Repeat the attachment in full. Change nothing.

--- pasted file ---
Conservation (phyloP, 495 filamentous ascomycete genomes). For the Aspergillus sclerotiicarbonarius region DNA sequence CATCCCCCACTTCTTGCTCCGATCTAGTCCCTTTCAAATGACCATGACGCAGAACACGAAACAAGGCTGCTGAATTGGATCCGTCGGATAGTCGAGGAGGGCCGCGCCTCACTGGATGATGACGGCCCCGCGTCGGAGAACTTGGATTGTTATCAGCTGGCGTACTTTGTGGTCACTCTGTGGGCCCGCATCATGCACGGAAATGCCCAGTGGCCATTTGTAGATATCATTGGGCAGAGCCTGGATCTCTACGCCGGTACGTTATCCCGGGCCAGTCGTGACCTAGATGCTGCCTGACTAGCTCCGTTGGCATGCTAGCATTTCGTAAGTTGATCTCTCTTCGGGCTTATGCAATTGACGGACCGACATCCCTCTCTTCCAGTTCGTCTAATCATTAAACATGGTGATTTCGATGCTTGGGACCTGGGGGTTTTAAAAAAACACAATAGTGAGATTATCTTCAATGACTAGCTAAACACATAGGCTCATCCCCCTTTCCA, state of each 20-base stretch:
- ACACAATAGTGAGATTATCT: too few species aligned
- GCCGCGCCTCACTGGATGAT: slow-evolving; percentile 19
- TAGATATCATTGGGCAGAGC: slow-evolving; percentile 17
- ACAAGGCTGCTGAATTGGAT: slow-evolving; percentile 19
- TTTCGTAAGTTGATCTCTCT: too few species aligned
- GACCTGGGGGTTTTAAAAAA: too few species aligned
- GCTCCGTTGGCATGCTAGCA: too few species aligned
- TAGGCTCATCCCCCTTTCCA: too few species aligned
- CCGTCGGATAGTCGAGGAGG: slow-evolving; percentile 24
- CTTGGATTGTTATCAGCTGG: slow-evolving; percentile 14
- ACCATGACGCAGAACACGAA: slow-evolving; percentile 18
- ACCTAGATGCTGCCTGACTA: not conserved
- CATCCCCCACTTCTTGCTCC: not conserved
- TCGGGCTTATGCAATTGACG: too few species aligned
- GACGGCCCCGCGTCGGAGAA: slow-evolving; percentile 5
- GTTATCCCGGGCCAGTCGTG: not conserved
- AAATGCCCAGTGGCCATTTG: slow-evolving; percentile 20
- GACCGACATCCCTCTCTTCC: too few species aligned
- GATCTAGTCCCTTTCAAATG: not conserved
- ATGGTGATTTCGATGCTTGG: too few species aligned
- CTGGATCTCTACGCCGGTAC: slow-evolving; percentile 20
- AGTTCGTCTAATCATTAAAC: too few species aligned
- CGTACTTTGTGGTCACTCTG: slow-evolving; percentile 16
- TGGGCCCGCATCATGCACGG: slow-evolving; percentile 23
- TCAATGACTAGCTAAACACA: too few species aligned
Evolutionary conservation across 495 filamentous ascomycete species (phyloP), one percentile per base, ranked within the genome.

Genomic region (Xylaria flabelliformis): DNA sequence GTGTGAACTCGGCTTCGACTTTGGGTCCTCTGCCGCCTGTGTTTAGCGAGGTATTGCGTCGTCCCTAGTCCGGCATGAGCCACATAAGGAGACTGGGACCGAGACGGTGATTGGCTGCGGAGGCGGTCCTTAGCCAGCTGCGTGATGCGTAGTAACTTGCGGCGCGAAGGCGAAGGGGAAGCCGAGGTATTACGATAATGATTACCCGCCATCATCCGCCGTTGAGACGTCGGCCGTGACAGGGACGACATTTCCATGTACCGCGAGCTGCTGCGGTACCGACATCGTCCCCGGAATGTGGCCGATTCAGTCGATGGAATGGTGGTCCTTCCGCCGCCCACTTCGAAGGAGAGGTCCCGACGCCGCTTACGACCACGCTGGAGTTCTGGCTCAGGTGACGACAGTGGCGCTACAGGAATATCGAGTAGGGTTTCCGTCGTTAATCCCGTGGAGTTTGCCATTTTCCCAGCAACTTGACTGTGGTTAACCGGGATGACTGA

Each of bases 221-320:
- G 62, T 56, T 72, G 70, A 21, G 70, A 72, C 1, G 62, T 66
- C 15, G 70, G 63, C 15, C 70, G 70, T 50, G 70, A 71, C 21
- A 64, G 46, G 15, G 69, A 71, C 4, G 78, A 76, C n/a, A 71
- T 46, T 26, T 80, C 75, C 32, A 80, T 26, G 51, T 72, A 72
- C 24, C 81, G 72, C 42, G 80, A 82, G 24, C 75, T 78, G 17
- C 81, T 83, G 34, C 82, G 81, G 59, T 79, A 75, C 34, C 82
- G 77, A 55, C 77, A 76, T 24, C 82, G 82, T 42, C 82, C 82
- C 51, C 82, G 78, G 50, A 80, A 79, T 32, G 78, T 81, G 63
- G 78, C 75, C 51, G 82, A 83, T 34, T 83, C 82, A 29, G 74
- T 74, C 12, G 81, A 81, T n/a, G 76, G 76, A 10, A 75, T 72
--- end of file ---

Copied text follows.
Conservation (phyloP, 495 filamentous ascomycete genomes). For the Aspergillus sclerotiicarbonarius region DNA sequence CATCCCCCACTTCTTGCTCCGATCTAGTCCCTTTCAAATGACCATGACGCAGAACACGAAACAAGGCTGCTGAATTGGATCCGTCGGATAGTCGAGGAGGGCCGCGCCTCACTGGATGATGACGGCCCCGCGTCGGAGAACTTGGATTGTTATCAGCTGGCGTACTTTGTGGTCACTCTGTGGGCCCGCATCATGCACGGAAATGCCCAGTGGCCATTTGTAGATATCATTGGGCAGAGCCTGGATCTCTACGCCGGTACGTTATCCCGGGCCAGTCGTGACCTAGATGCTGCCTGACTAGCTCCGTTGGCATGCTAGCATTTCGTAAGTTGATCTCTCTTCGGGCTTATGCAATTGACGGACCGACATCCCTCTCTTCCAGTTCGTCTAATCATTAAACATGGTGATTTCGATGCTTGGGACCTGGGGGTTTTAAAAAAACACAATAGTGAGATTATCTTCAATGACTAGCTAAACACATAGGCTCATCCCCCTTTCCA, state of each 20-base stretch:
- ACACAATAGTGAGATTATCT: too few species aligned
- GCCGCGCCTCACTGGATGAT: slow-evolving; percentile 19
- TAGATATCATTGGGCAGAGC: slow-evolving; percentile 17
- ACAAGGCTGCTGAATTGGAT: slow-evolving; percentile 19
- TTTCGTAAGTTGATCTCTCT: too few species aligned
- GACCTGGGGGTTTTAAAAAA: too few species aligned
- GCTCCGTTGGCATGCTAGCA: too few species aligned
- TAGGCTCATCCCCCTTTCCA: too few species aligned
- CCGTCGGATAGTCGAGGAGG: slow-evolving; percentile 24
- CTTGGATTGTTATCAGCTGG: slow-evolving; percentile 14
- ACCATGACGCAGAACACGAA: slow-evolving; percentile 18
- ACCTAGATGCTGCCTGACTA: not conserved
- CATCCCCCACTTCTTGCTCC: not conserved
- TCGGGCTTATGCAATTGACG: too few species aligned
- GACGGCCCCGCGTCGGAGAA: slow-evolving; percentile 5
- GTTATCCCGGGCCAGTCGTG: not conserved
- AAATGCCCAGTGGCCATTTG: slow-evolving; percentile 20
- GACCGACATCCCTCTCTTCC: too few species aligned
- GATCTAGTCCCTTTCAAATG: not conserved
- ATGGTGATTTCGATGCTTGG: too few species aligned
- CTGGATCTCTACGCCGGTAC: slow-evolving; percentile 20
- AGTTCGTCTAATCATTAAAC: too few species aligned
- CGTACTTTGTGGTCACTCTG: slow-evolving; percentile 16
- TGGGCCCGCATCATGCACGG: slow-evolving; percentile 23
- TCAATGACTAGCTAAACACA: too few species aligned
Evolutionary conservation across 495 filamentous ascomycete species (phyloP), one percentile per base, ranked within the genome.

Genomic region (Xylaria flabelliformis): DNA sequence GTGTGAACTCGGCTTCGACTTTGGGTCCTCTGCCGCCTGTGTTTAGCGAGGTATTGCGTCGTCCCTAGTCCGGCATGAGCCACATAAGGAGACTGGGACCGAGACGGTGATTGGCTGCGGAGGCGGTCCTTAGCCAGCTGCGTGATGCGTAGTAACTTGCGGCGCGAAGGCGAAGGGGAAGCCGAGGTATTACGATAATGATTACCCGCCATCATCCGCCGTTGAGACGTCGGCCGTGACAGGGACGACATTTCCATGTACCGCGAGCTGCTGCGGTACCGACATCGTCCCCGGAATGTGGCCGATTCAGTCGATGGAATGGTGGTCCTTCCGCCGCCCACTTCGAAGGAGAGGTCCCGACGCCGCTTACGACCACGCTGGAGTTCTGGCTCAGGTGACGACAGTGGCGCTACAGGAATATCGAGTAGGGTTTCCGTCGTTAATCCCGTGGAGTTTGCCATTTTCCCAGCAACTTGACTGTGGTTAACCGGGATGACTGA

Each of bases 221-320:
- G 62, T 56, T 72, G 70, A 21, G 70, A 72, C 1, G 62, T 66
- C 15, G 70, G 63, C 15, C 70, G 70, T 50, G 70, A 71, C 21
- A 64, G 46, G 15, G 69, A 71, C 4, G 78, A 76, C n/a, A 71
- T 46, T 26, T 80, C 75, C 32, A 80, T 26, G 51, T 72, A 72
- C 24, C 81, G 72, C 42, G 80, A 82, G 24, C 75, T 78, G 17
- C 81, T 83, G 34, C 82, G 81, G 59, T 79, A 75, C 34, C 82
- G 77, A 55, C 77, A 76, T 24, C 82, G 82, T 42, C 82, C 82
- C 51, C 82, G 78, G 50, A 80, A 79, T 32, G 78, T 81, G 63
- G 78, C 75, C 51, G 82, A 83, T 34, T 83, C 82, A 29, G 74
- T 74, C 12, G 81, A 81, T n/a, G 76, G 76, A 10, A 75, T 72